9. I love, love, love your photographs. Especially the last one of your multicolored feathered friends. I also really like the black and white ones as well. That’s sort of how life is, some things are in black and white, periods of time, experiences, etc and other things, are in full technicolor. Shouldn’t have one thing with out the other, it gives a person perspective.

  10. I love the black&white. It makes us pay closer attention to detail. Phasing up to a bit of color makes a statement as well. Stunning photos.

  11. The black & white is gorgeous, but my personal favourite is where there is just the smallest bit of colour, as if a warm wind has blown over something frozen and caused a very slight melting of the frost. Not full colour, too saturated, but just those little touches. The dough and rolling pin… Stay warm, safe and well, Miss C.

  12. Excellent photo story succession from b&w to colour… I feel it. Right now I really have the urge to go make ravioli even though I’ve never done it before!

  13. Lovely images, especially the crystal on branches. My husband loves the old “film noir” for their images, shadows and angles. Nothing quite like them. He used to have a dark room here in the house. He was a part-time wedding photographer who took 15 rolls of film of 36. We’d spend days putting the negatives in sleeves. All that is changed. Just as someone above said, no more labs! Everything’s digital.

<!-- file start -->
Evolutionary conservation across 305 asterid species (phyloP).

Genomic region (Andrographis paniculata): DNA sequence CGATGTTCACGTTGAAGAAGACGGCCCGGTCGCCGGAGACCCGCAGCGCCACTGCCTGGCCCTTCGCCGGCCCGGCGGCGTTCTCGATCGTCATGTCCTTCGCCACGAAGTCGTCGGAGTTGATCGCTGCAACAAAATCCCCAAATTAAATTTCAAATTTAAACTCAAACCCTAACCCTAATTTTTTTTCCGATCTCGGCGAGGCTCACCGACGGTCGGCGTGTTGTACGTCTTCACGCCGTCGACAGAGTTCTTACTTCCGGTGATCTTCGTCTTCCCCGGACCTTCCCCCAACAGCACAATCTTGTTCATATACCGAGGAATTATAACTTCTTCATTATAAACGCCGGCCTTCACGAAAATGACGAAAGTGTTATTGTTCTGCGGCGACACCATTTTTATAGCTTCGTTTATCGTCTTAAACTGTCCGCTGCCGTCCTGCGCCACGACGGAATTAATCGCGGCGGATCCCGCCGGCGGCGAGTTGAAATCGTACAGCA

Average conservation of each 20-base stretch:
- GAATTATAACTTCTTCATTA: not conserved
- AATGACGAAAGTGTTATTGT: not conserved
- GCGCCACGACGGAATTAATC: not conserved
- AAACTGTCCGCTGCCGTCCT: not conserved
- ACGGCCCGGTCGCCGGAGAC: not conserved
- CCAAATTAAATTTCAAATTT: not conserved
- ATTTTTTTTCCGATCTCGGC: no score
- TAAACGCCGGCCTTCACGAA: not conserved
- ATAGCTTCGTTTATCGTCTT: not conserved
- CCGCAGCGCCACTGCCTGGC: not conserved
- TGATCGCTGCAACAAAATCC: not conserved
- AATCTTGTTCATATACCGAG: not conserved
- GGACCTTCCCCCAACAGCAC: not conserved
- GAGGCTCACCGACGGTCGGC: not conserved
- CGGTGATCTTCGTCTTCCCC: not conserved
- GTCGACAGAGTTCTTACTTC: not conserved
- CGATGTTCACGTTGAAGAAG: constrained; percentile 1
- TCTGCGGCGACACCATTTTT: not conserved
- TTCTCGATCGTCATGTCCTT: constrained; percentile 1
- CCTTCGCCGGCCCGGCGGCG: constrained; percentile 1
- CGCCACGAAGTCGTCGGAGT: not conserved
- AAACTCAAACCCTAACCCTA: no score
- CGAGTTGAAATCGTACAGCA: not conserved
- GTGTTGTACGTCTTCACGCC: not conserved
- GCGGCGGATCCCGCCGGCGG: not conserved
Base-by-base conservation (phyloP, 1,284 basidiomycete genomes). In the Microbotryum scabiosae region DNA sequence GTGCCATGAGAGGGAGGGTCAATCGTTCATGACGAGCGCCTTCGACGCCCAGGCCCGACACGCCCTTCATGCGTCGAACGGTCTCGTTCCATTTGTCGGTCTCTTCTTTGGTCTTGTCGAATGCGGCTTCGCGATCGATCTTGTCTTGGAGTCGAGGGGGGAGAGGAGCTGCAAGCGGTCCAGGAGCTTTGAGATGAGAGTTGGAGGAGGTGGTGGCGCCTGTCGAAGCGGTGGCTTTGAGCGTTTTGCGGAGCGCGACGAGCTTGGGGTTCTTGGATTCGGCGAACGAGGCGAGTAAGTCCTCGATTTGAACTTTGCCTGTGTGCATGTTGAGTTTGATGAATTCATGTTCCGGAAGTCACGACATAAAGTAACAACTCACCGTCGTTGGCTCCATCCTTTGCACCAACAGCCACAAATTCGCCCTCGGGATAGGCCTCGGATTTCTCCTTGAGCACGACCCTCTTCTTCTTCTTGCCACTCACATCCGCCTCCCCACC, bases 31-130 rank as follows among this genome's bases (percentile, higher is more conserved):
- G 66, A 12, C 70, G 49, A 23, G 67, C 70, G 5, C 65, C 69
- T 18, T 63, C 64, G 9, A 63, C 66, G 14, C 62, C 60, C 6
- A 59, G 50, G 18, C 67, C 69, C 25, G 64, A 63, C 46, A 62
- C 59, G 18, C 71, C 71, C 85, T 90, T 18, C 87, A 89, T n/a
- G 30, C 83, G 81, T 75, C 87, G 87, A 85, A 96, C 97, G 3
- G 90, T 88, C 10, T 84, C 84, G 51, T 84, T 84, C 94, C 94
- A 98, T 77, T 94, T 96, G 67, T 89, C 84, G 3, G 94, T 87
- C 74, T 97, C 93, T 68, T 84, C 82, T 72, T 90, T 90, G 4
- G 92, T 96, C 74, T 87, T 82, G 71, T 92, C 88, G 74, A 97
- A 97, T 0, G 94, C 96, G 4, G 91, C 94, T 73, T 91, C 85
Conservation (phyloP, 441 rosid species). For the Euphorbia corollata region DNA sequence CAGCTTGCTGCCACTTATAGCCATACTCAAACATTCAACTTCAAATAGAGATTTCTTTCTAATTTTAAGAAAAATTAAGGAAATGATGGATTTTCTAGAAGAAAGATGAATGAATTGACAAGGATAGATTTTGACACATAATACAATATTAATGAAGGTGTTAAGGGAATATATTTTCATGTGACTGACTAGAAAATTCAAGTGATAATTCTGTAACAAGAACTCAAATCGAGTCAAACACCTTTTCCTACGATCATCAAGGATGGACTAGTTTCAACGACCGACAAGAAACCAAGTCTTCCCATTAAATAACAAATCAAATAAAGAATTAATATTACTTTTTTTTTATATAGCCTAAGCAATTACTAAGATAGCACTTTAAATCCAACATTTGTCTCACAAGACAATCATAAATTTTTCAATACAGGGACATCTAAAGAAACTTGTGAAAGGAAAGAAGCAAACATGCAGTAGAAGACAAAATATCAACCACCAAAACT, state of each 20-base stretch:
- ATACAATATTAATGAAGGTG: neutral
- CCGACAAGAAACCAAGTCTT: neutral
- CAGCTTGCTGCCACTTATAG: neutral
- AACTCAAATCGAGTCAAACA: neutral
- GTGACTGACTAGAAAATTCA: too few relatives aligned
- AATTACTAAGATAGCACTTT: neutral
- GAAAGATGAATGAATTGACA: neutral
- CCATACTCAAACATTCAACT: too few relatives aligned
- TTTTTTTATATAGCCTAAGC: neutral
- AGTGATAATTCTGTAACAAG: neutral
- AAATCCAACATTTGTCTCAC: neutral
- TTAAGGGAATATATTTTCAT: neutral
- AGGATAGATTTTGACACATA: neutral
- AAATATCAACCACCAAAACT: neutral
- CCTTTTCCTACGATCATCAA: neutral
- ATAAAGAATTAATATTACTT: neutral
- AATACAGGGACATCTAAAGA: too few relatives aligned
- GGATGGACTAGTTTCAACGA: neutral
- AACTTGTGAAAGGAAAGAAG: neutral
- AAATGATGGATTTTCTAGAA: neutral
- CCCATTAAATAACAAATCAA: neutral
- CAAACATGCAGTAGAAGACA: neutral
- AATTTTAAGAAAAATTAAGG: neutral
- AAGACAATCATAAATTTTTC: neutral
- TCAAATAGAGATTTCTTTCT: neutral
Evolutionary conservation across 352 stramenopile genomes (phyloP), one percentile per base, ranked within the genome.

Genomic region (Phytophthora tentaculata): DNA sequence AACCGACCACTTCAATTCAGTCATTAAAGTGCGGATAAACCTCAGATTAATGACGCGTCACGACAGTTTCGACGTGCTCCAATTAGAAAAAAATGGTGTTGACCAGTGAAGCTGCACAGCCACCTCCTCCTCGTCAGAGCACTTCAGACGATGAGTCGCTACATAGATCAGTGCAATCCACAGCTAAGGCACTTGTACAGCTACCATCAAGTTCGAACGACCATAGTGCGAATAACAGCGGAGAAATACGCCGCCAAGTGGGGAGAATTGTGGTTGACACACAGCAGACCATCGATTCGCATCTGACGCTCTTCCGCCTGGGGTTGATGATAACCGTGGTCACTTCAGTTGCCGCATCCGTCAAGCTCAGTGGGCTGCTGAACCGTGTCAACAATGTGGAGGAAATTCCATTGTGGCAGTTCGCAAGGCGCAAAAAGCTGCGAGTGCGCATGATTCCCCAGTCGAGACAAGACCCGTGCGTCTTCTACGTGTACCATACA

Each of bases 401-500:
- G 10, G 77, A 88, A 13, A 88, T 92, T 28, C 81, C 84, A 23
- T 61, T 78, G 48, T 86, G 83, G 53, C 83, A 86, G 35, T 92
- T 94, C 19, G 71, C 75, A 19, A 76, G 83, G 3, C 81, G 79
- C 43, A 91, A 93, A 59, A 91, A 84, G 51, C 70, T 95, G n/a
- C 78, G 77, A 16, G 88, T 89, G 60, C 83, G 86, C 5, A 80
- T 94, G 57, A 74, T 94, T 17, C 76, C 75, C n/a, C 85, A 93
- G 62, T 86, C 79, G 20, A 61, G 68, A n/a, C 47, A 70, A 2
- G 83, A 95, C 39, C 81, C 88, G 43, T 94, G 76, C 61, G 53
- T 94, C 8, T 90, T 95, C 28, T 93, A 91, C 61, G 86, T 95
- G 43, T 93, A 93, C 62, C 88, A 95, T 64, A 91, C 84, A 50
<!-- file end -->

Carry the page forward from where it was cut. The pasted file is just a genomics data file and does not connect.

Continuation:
14. Being in your black and white period is far better than having the blues. I suffer from this occasionally. As a part-time author, I feel blue looking at Nikki The Greek, Leaving Ikaria peering at me from my PC screen. There are 60,000 words so far and plenty more to finish the story of the Greek man who robbed all of his partners

  15. Have a;ways loved the black-and-white. It points to the story behind the photo . . . colour just draws attention to itself . . . Yours truly bring ‘what is’ to us . . .

  16. These are stunning. And the way you arranged them, the black and white slowing morphing into (some) color is amazing. And I remember when developing color photos was exorbitantly expensive. Sending love as your world brightens.

  17. Beautiful! I am a huge fan of monochrome/b&w pics! 😍
    And those delectable little parcels are gorgeous, very inviting! I now have a hankering for ravioli!
    Stay well, Celi and co

  18. I love black & white. There is something so honest about it. But the chickens and Mr Flowers needed to be in color. They make me smile. And by gosh, there is not a whole lot of smiles to be had here either. Everyone is in the process of some kind of sick – getting, being, recovering down here in Texas. But the books must go on….

  19. Interesting that creating with flour is bringing the colour back into your life (it being ‘the staff of life’ and all…)
    But your rolling pin is fairly bursting with life and love – exuding a life of experience, a life filled with love, in all of its glorious hues and texture. SO BEAUTIFUL, so hopeful. Life WILL carry on, dear C❤️

Leave a Reply

Fill in your details below or click an icon to log in: Logo

You are commenting using your account. Log Out /  Change )

Facebook photo

You are commenting using your Facebook account. Log Out /  Change )

Connecting to %s

%d bloggers like this: